Nauto’s AI performance builds from more than 1.3 billion AI-processed driving miles that cover a range of driving factors and edge cases, including drivers wearing sunglasses and masks, rainy and cloudy days, nighttime and other lighting conditions, congested urban roads with pedestrians, bicyclists and motorcyclists, and a full range of vehicle types and usage patterns. The system fuses multiple sensors, including inward and outward video streams, vehicle dynamics and GPS in real-time to constantly assess risk and make intelligent decisions about whether to sound an alert and which alert to sound.
“There are often multiple situations evolving simultaneously; Nauto focuses the driver’s attention on the highest risk event and then guides corrective action with an appropriate prescriptive message and alert tone,” said Nauto Chief Product Officer Yoav Banin. “From the moment the technology is deployed, fleets often see an 80-plus% reduction in severe distractions and other risky behaviors within one to two weeks. For a majority of drivers, this happens automatically without manager intervention. Safer driving leads to fewer collisions, reduced injuries and damage and ultimately savings that typically range from 40% to 80%.”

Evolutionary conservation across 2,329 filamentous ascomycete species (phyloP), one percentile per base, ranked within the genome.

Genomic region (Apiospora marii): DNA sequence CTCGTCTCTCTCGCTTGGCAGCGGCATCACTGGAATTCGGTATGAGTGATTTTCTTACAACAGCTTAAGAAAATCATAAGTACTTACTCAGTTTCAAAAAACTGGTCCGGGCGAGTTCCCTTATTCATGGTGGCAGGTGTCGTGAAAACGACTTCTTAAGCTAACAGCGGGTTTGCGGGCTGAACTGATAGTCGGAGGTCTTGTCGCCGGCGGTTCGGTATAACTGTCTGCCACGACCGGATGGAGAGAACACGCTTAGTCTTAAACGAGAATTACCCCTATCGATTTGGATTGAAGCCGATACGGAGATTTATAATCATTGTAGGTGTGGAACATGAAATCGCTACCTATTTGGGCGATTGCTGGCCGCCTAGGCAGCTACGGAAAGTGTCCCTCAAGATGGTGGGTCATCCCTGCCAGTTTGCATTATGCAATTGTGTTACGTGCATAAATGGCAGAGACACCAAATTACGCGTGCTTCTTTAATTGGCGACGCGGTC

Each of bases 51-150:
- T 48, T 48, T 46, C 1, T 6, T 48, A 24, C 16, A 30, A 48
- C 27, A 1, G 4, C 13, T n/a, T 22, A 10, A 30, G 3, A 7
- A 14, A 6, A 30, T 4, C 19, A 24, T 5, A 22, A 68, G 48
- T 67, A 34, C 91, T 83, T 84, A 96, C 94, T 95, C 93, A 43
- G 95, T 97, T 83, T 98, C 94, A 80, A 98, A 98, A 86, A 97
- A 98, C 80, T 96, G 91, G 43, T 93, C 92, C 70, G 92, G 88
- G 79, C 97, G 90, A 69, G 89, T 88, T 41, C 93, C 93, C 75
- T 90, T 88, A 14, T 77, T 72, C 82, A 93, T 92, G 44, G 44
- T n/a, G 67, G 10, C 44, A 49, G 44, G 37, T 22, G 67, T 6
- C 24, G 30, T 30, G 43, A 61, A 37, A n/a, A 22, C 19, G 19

In addition to the technology that offers driver training alerts, drivers may receive alerts related to their loads or HR content.
Canada-based Equipment Express uses Isaac Instruments to communicate with its drivers, and Compliance and Safety Manager Brian Sillett said his company’s drivers are accustomed to the dense amount of communication to the point where one older driver who was originally opposed to the system became to where “he couldn’t live without the technology.” Sillett said it doesn’t bother drivers if used appropriately. Brian Turner, director of safety and compliance at Isaac user Carolina FreightWays, said drivers understand that the system provides valuable information for their trip.